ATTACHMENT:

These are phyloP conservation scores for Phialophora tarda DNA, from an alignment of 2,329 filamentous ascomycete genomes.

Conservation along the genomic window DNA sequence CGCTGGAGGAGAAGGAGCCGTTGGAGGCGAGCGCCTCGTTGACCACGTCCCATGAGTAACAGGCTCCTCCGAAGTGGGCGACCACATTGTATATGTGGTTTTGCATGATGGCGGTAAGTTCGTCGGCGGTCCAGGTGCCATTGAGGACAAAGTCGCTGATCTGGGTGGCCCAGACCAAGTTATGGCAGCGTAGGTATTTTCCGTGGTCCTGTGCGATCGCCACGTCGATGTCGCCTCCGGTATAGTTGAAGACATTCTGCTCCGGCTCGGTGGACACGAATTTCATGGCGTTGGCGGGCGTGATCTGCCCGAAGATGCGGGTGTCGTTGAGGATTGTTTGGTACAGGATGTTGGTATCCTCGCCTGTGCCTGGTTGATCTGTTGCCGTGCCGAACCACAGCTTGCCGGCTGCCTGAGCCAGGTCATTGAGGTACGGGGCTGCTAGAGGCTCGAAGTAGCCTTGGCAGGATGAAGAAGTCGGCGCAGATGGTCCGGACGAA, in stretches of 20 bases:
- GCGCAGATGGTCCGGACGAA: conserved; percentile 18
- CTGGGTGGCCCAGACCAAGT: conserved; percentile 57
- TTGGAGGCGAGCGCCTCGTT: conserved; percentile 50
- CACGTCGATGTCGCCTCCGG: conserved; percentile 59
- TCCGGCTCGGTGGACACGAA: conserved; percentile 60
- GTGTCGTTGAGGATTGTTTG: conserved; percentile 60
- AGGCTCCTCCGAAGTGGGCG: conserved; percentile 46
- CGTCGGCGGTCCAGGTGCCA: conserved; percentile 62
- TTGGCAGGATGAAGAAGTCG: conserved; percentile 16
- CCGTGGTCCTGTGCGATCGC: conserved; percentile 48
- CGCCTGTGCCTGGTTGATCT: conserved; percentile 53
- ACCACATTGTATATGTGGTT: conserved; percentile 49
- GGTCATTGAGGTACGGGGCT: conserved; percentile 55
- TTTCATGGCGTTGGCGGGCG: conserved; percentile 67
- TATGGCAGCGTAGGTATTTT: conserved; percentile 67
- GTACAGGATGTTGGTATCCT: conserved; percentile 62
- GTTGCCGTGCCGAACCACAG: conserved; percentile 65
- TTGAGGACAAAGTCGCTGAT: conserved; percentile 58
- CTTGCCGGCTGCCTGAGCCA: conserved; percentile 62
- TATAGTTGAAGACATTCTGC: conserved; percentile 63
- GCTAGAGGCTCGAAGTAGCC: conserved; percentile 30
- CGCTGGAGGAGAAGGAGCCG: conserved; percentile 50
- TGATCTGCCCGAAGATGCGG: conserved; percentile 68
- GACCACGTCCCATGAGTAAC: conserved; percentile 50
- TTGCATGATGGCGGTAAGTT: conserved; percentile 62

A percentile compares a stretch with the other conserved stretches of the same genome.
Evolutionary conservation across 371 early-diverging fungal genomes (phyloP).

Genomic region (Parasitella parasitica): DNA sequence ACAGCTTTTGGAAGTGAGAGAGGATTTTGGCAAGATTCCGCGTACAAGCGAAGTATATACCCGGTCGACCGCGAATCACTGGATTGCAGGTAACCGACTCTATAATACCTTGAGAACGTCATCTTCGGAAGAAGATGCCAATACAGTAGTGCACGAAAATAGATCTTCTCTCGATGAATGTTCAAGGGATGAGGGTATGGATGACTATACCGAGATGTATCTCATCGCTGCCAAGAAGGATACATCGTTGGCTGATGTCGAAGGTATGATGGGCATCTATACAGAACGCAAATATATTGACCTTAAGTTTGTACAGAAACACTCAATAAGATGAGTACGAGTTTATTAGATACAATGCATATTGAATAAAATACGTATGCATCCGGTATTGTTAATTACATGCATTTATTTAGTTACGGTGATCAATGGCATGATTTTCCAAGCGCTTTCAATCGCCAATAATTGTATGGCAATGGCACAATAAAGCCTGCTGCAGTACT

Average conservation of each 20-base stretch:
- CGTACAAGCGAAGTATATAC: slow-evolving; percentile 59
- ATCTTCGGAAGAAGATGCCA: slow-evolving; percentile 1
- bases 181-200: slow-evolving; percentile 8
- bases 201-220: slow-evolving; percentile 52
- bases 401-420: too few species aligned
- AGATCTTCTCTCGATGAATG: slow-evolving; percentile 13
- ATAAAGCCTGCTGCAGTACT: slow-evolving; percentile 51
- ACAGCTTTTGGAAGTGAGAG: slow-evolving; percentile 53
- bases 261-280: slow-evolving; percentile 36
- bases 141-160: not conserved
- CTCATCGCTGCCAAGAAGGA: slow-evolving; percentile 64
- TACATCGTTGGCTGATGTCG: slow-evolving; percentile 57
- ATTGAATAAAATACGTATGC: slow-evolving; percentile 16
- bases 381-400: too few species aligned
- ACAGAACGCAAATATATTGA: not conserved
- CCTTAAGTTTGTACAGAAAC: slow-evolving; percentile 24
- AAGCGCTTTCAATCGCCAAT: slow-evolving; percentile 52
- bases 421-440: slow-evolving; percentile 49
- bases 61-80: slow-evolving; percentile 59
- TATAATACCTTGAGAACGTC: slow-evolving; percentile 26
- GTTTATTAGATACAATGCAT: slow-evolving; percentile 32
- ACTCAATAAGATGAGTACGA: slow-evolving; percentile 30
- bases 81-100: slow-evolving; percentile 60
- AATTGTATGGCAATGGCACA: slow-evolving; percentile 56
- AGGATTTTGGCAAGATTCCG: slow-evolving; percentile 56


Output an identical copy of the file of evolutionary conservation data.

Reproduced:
These are phyloP conservation scores for Phialophora tarda DNA, from an alignment of 2,329 filamentous ascomycete genomes.

Conservation along the genomic window DNA sequence CGCTGGAGGAGAAGGAGCCGTTGGAGGCGAGCGCCTCGTTGACCACGTCCCATGAGTAACAGGCTCCTCCGAAGTGGGCGACCACATTGTATATGTGGTTTTGCATGATGGCGGTAAGTTCGTCGGCGGTCCAGGTGCCATTGAGGACAAAGTCGCTGATCTGGGTGGCCCAGACCAAGTTATGGCAGCGTAGGTATTTTCCGTGGTCCTGTGCGATCGCCACGTCGATGTCGCCTCCGGTATAGTTGAAGACATTCTGCTCCGGCTCGGTGGACACGAATTTCATGGCGTTGGCGGGCGTGATCTGCCCGAAGATGCGGGTGTCGTTGAGGATTGTTTGGTACAGGATGTTGGTATCCTCGCCTGTGCCTGGTTGATCTGTTGCCGTGCCGAACCACAGCTTGCCGGCTGCCTGAGCCAGGTCATTGAGGTACGGGGCTGCTAGAGGCTCGAAGTAGCCTTGGCAGGATGAAGAAGTCGGCGCAGATGGTCCGGACGAA, in stretches of 20 bases:
- GCGCAGATGGTCCGGACGAA: conserved; percentile 18
- CTGGGTGGCCCAGACCAAGT: conserved; percentile 57
- TTGGAGGCGAGCGCCTCGTT: conserved; percentile 50
- CACGTCGATGTCGCCTCCGG: conserved; percentile 59
- TCCGGCTCGGTGGACACGAA: conserved; percentile 60
- GTGTCGTTGAGGATTGTTTG: conserved; percentile 60
- AGGCTCCTCCGAAGTGGGCG: conserved; percentile 46
- CGTCGGCGGTCCAGGTGCCA: conserved; percentile 62
- TTGGCAGGATGAAGAAGTCG: conserved; percentile 16
- CCGTGGTCCTGTGCGATCGC: conserved; percentile 48
- CGCCTGTGCCTGGTTGATCT: conserved; percentile 53
- ACCACATTGTATATGTGGTT: conserved; percentile 49
- GGTCATTGAGGTACGGGGCT: conserved; percentile 55
- TTTCATGGCGTTGGCGGGCG: conserved; percentile 67
- TATGGCAGCGTAGGTATTTT: conserved; percentile 67
- GTACAGGATGTTGGTATCCT: conserved; percentile 62
- GTTGCCGTGCCGAACCACAG: conserved; percentile 65
- TTGAGGACAAAGTCGCTGAT: conserved; percentile 58
- CTTGCCGGCTGCCTGAGCCA: conserved; percentile 62
- TATAGTTGAAGACATTCTGC: conserved; percentile 63
- GCTAGAGGCTCGAAGTAGCC: conserved; percentile 30
- CGCTGGAGGAGAAGGAGCCG: conserved; percentile 50
- TGATCTGCCCGAAGATGCGG: conserved; percentile 68
- GACCACGTCCCATGAGTAAC: conserved; percentile 50
- TTGCATGATGGCGGTAAGTT: conserved; percentile 62

A percentile compares a stretch with the other conserved stretches of the same genome.
Evolutionary conservation across 371 early-diverging fungal genomes (phyloP).

Genomic region (Parasitella parasitica): DNA sequence ACAGCTTTTGGAAGTGAGAGAGGATTTTGGCAAGATTCCGCGTACAAGCGAAGTATATACCCGGTCGACCGCGAATCACTGGATTGCAGGTAACCGACTCTATAATACCTTGAGAACGTCATCTTCGGAAGAAGATGCCAATACAGTAGTGCACGAAAATAGATCTTCTCTCGATGAATGTTCAAGGGATGAGGGTATGGATGACTATACCGAGATGTATCTCATCGCTGCCAAGAAGGATACATCGTTGGCTGATGTCGAAGGTATGATGGGCATCTATACAGAACGCAAATATATTGACCTTAAGTTTGTACAGAAACACTCAATAAGATGAGTACGAGTTTATTAGATACAATGCATATTGAATAAAATACGTATGCATCCGGTATTGTTAATTACATGCATTTATTTAGTTACGGTGATCAATGGCATGATTTTCCAAGCGCTTTCAATCGCCAATAATTGTATGGCAATGGCACAATAAAGCCTGCTGCAGTACT

Average conservation of each 20-base stretch:
- CGTACAAGCGAAGTATATAC: slow-evolving; percentile 59
- ATCTTCGGAAGAAGATGCCA: slow-evolving; percentile 1
- bases 181-200: slow-evolving; percentile 8
- bases 201-220: slow-evolving; percentile 52
- bases 401-420: too few species aligned
- AGATCTTCTCTCGATGAATG: slow-evolving; percentile 13
- ATAAAGCCTGCTGCAGTACT: slow-evolving; percentile 51
- ACAGCTTTTGGAAGTGAGAG: slow-evolving; percentile 53
- bases 261-280: slow-evolving; percentile 36
- bases 141-160: not conserved
- CTCATCGCTGCCAAGAAGGA: slow-evolving; percentile 64
- TACATCGTTGGCTGATGTCG: slow-evolving; percentile 57
- ATTGAATAAAATACGTATGC: slow-evolving; percentile 16
- bases 381-400: too few species aligned
- ACAGAACGCAAATATATTGA: not conserved
- CCTTAAGTTTGTACAGAAAC: slow-evolving; percentile 24
- AAGCGCTTTCAATCGCCAAT: slow-evolving; percentile 52
- bases 421-440: slow-evolving; percentile 49
- bases 61-80: slow-evolving; percentile 59
- TATAATACCTTGAGAACGTC: slow-evolving; percentile 26
- GTTTATTAGATACAATGCAT: slow-evolving; percentile 32
- ACTCAATAAGATGAGTACGA: slow-evolving; percentile 30
- bases 81-100: slow-evolving; percentile 60
- AATTGTATGGCAATGGCACA: slow-evolving; percentile 56
- AGGATTTTGGCAAGATTCCG: slow-evolving; percentile 56